National Atmospheric Deposition Program/National Trends Network
Atmospheric deposition monitoring programs provide an important foundation for environmental research. As atmospheric inputs accumulate on the landscape over time there have been numerous studies documenting the cascading impacts on ecosystems, such as the dieback of red spruce in the 1970s and 80s. Long-term atmospheric deposition monitoring has been a cornerstone of VMC monitoring and research, providing key information on the sources of pollution, trends in deposition rates and impacts on forested ecosystems. Today, this information is necessary to understand how air quality policies have ameliorated acid deposition across the region, and to inform future policy and management decisions to sustain the health of the region's forested ecosystems.
Atmospheric deposition monitoring has been conducted by the Vermont Monitoring Cooperative for over thirty years at the Proctor Maple Research Center and Lye Brook Wilderness Area in southern Vermont (monitoring station located in Bennington). These stations are part of several national (The National Atmospheric Deposition Program – NADP, National Trends Network – NTN, Atmospheric Integration Research Monitoring Network -AIRMoN) or statewide (Vermont Acid Precipitation Monitoring Program - VAPMP) networks, which enable the monitoring of spatial and temporal patterns of acidic deposition.
Here we examine the NADP/NTN datasets collected at the Proctor Maple Research Center on the western slopes of Mount Mansfield, Vermont. This record contains a 30-year record of pH, NO3 and SO4 measurements for weekly composite precipitation samples. These networks consists of over 200 sites in the continental U.S. allowing us to better understand trends in acid deposition in Vermont and how they compare to other regions.
2014 in Summary
For all three deposition metrics (pH, SO4 and NO3), 2014 continued the trend of reduced pollution concentrations (Figure 11, Table 3). pH was the best year on record with a mean weekly composite over 5.0 ("unpolluted" rain typically has a pH of 5.6). When monitoring began in 1984, the pH of rain and snow samples was about 4.4. As pH is a logarithmic scale this represents a roughly fivefold improvement in acidity.
Similarly, SO4 concentrations were at record lows in 2014. While NO3 was also in the lowest quartile for the 30 year record, this marks the second year in a row where NO3 deposition exceeded that of SO4. In the early years of acid rain monitoring in Vermont, sulfates accounted for about 2/3 and nitrates 1/3 of the acidity in our precipitation. Over time, upwind emissions of both sulfur oxides (SOX) and nitrogen oxides (NOX) have declined. However, the reductions in SOX have been proportionately greater than reductions in NOX. Nitrogen deposition is expected to become a more important factor in the future, especially since emissions and deposition of reduced nitrogen (NHX) have not yet declined.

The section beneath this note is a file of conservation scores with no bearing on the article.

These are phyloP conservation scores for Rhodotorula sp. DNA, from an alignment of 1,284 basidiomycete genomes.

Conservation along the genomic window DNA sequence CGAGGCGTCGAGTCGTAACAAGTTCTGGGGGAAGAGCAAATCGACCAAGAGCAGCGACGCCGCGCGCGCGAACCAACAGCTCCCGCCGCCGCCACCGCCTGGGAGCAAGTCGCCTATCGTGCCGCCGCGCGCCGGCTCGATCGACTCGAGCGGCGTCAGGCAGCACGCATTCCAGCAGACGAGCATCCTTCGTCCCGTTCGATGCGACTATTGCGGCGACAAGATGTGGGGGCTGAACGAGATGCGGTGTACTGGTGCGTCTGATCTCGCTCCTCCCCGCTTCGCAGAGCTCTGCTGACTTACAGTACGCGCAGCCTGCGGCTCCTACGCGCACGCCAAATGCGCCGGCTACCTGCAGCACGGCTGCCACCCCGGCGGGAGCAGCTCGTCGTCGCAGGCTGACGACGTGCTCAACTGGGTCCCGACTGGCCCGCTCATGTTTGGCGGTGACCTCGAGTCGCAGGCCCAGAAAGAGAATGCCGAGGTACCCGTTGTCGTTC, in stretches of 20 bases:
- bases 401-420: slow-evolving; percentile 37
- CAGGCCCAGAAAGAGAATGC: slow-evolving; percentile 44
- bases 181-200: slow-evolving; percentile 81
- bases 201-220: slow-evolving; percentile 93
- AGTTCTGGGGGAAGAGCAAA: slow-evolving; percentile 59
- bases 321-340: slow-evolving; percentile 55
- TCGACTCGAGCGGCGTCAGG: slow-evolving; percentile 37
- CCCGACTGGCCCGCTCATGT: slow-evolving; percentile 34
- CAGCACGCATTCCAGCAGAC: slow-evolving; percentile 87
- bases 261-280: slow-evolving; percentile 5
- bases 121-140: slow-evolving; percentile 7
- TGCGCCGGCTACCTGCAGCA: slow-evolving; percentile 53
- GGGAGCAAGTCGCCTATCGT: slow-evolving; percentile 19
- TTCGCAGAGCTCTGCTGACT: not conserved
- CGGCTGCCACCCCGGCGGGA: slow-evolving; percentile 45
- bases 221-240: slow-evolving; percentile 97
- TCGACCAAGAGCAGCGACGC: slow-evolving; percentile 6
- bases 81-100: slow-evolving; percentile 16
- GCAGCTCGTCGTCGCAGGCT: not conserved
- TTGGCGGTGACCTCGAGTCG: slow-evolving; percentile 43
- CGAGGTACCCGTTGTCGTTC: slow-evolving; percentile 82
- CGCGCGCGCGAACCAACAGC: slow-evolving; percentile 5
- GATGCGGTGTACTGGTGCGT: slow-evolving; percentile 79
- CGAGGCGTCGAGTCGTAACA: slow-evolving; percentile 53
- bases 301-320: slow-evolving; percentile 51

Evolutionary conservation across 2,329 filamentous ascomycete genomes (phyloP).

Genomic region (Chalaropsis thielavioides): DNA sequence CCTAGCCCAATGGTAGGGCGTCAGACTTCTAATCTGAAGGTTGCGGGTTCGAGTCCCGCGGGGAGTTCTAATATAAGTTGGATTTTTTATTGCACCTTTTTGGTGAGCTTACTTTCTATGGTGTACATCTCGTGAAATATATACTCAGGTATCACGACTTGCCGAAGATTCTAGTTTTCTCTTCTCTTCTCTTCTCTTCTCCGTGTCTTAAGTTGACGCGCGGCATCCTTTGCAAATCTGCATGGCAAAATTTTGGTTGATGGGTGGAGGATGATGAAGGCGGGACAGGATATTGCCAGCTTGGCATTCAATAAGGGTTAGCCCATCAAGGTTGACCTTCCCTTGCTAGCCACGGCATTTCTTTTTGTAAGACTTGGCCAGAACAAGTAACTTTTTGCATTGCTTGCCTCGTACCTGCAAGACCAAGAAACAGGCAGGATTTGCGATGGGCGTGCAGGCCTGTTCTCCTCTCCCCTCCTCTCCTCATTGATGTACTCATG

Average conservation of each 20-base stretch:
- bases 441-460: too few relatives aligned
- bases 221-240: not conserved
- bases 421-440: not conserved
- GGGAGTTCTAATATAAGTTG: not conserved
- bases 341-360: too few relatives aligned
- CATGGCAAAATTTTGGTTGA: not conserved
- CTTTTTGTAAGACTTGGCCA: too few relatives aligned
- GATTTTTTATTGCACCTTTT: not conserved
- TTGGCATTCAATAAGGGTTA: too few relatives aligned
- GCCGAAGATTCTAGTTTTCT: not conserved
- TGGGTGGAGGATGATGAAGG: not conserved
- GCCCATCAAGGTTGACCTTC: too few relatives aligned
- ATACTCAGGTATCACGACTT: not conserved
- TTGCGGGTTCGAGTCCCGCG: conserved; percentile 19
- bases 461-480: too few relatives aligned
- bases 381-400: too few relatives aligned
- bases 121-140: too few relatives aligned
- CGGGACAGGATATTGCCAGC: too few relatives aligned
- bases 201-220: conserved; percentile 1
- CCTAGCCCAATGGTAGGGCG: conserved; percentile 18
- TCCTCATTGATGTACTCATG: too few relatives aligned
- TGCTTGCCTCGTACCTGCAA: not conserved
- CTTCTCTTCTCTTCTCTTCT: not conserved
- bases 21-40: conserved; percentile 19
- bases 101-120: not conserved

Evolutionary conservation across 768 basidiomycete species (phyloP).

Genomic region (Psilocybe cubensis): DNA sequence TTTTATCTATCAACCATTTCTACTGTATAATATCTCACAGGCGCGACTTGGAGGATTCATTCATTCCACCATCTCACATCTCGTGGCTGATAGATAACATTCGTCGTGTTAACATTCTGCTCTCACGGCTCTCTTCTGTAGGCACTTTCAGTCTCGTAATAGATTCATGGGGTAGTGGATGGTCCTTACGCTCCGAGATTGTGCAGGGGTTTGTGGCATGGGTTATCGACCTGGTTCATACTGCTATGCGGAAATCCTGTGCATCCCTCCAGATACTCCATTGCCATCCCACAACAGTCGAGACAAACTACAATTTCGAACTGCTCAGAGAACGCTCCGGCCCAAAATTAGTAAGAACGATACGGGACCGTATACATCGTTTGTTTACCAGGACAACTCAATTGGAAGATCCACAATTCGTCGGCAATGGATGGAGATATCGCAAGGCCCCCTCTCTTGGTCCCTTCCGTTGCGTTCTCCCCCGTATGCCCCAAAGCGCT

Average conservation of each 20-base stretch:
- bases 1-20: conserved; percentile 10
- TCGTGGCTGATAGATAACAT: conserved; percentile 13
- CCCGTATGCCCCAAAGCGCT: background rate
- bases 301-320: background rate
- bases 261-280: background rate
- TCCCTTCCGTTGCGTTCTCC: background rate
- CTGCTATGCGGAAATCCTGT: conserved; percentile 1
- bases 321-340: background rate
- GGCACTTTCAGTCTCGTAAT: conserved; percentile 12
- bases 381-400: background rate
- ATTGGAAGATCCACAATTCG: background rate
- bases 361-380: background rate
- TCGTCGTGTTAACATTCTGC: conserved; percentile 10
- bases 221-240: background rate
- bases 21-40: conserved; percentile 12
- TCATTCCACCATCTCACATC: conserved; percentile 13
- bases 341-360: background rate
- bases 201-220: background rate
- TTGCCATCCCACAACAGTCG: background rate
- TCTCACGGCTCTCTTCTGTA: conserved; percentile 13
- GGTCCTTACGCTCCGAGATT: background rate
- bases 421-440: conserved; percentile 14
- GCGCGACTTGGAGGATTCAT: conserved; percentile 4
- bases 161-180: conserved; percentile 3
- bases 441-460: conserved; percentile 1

The VMC record on acid precipitation dates back to the early 1980s. Over that time, acid deposition in Vermont reflects decreasing emissions resulting from the Clean Air Act amendments in 1977 and 1990. This includes decreases in both sulfate and nitrate pollution, and a corresponding increase in precipitation pH. However, the most significant reductions are witnessed in sulfate, with more modest changes in nitrate. These trends are consistent with those reported at other NADP sites in the Northeast.
Nitrogen deposition is becoming a more significant driver of acid deposition as reductions in sulfur emissions continue (Figure 12). Nitrogen emissions are declining more slowly due to the difficulty of removing nitrogen compounds from flue gases and motor vehicle exhaust and from the diffuse sources of these compounds arising from agriculture. Although nitrogen "hotspots" can still be found near utility boilers, much of this type of pollution comes from fertilizer use and from confinement farming such as feedlots and poultry operations.
Vermont is in relatively good shape with respect to nitrogen pollution nationwide (Figure 13). However, the Green Mountains show the susceptibility of mountain ecosystems due to more frequent exposure to acid mist in clouds and higher levels of precipitation. As nitrogen becomes a more important constituent of acid deposition, monitoring networks and modelers are combining resources to better understand the spatial and temporal patterns of nitrogen deposition.
Acid deposition is a regulatory success story, but high elevation forests remain sensitive to acid deposition due to thin soils with low buffering capacity and increased exposure to acid deposition from cloud cover and more frequent precipitation events.
- National Atmpospheric Deposition Program. http://nadp.sws.uiuc.edu/
- EARTH: The Science Behind the Headlines. American Geosciences Institute. http://www.earthmagazine.org/
VMC Project Database Link
- National Atmospheric Deposition Program/National Trends Network (NADP/NTN) https://www.uvm.edu/femc/project/national-atmospheric-deposition-programnational-trends-network